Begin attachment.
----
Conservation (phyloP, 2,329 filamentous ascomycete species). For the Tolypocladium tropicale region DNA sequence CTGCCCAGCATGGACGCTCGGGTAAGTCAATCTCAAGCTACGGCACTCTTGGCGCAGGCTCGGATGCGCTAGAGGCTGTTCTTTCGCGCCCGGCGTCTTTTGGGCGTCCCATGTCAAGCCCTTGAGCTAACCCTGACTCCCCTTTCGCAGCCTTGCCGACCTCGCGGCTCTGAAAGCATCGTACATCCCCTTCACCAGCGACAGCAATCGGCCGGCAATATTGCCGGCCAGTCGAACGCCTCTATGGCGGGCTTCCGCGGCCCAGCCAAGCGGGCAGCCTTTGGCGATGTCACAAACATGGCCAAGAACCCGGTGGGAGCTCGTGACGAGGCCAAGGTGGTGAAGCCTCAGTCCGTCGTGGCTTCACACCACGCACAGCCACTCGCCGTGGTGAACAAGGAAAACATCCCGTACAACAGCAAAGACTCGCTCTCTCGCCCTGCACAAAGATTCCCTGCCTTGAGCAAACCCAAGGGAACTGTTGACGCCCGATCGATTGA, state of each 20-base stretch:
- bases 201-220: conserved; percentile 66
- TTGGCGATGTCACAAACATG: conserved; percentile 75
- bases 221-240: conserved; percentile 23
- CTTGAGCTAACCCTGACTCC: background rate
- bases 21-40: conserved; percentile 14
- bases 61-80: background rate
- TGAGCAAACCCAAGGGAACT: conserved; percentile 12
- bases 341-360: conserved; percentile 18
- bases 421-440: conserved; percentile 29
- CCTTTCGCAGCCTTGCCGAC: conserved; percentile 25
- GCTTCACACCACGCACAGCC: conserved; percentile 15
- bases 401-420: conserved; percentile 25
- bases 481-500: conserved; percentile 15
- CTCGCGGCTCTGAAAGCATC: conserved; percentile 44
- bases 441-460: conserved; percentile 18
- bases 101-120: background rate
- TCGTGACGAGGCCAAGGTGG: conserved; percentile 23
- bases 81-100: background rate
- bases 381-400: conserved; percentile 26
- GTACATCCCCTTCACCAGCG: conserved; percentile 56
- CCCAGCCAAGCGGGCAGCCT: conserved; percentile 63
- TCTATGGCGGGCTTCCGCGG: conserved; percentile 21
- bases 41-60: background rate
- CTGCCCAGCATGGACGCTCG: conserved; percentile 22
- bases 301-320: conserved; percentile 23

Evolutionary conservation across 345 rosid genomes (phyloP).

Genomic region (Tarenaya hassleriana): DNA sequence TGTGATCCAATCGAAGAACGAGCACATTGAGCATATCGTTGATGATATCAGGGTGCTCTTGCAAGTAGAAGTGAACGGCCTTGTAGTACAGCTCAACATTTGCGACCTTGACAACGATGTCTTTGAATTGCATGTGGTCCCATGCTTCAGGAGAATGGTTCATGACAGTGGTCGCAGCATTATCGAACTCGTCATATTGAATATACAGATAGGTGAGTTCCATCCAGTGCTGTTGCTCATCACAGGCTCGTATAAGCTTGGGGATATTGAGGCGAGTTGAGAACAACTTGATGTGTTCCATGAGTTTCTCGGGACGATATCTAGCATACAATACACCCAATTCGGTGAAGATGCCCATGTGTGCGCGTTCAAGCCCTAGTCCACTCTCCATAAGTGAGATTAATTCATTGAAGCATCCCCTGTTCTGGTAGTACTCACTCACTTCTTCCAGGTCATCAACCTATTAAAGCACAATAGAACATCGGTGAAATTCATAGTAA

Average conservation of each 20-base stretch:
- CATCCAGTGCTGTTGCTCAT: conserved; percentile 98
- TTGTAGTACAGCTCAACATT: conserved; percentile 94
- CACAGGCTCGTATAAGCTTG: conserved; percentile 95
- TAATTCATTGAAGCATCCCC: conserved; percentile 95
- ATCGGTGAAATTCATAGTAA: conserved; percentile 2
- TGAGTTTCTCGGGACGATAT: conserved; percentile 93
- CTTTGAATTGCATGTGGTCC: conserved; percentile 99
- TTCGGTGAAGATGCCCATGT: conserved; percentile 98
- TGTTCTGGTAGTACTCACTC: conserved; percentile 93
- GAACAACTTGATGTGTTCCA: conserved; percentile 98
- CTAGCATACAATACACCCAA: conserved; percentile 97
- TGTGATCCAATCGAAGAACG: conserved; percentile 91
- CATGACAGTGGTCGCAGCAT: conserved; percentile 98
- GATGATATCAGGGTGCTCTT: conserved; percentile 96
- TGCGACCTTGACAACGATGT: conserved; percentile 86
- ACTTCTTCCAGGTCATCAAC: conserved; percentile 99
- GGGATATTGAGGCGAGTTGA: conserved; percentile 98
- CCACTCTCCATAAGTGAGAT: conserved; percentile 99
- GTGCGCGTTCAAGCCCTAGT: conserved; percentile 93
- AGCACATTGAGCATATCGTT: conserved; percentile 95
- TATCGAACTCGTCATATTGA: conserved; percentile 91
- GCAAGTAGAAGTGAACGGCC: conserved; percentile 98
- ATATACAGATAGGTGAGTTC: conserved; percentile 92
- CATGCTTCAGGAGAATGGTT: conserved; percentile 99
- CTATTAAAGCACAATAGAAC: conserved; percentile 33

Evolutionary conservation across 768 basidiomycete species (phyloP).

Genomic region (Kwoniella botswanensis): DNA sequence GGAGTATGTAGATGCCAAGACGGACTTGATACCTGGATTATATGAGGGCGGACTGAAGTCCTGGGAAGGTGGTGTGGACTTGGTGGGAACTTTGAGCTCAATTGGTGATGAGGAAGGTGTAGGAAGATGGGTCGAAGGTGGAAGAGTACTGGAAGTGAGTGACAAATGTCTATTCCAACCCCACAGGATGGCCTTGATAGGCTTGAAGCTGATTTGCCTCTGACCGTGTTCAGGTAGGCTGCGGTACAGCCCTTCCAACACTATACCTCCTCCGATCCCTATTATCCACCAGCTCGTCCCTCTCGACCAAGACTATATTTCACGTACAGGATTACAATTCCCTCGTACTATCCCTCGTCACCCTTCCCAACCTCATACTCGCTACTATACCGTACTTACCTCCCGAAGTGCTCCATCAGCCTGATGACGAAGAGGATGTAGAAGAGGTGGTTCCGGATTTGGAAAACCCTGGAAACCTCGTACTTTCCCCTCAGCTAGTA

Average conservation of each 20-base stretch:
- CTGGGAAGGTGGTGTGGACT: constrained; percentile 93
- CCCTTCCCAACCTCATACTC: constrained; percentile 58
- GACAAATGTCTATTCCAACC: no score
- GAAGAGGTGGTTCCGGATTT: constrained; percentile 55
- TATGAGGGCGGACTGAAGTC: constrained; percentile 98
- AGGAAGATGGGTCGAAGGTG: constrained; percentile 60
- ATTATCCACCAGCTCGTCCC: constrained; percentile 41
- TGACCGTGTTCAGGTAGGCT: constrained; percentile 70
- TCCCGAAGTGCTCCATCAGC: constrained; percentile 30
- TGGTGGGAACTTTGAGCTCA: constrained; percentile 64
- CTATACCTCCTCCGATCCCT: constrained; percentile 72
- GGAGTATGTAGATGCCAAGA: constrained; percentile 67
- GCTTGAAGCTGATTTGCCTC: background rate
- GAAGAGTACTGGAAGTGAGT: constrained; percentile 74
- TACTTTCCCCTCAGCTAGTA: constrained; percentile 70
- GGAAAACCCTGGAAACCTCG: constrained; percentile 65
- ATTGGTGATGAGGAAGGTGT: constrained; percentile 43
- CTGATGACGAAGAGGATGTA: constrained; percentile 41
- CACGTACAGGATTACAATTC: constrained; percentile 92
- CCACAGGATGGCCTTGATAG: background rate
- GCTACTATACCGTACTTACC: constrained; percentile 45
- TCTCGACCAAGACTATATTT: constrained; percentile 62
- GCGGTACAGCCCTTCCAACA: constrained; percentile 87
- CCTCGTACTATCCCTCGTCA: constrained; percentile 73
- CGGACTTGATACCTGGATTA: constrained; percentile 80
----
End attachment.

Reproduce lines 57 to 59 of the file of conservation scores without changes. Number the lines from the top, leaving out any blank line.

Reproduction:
Average conservation of each 20-base stretch:
- CTGGGAAGGTGGTGTGGACT: constrained; percentile 93
- CCCTTCCCAACCTCATACTC: constrained; percentile 58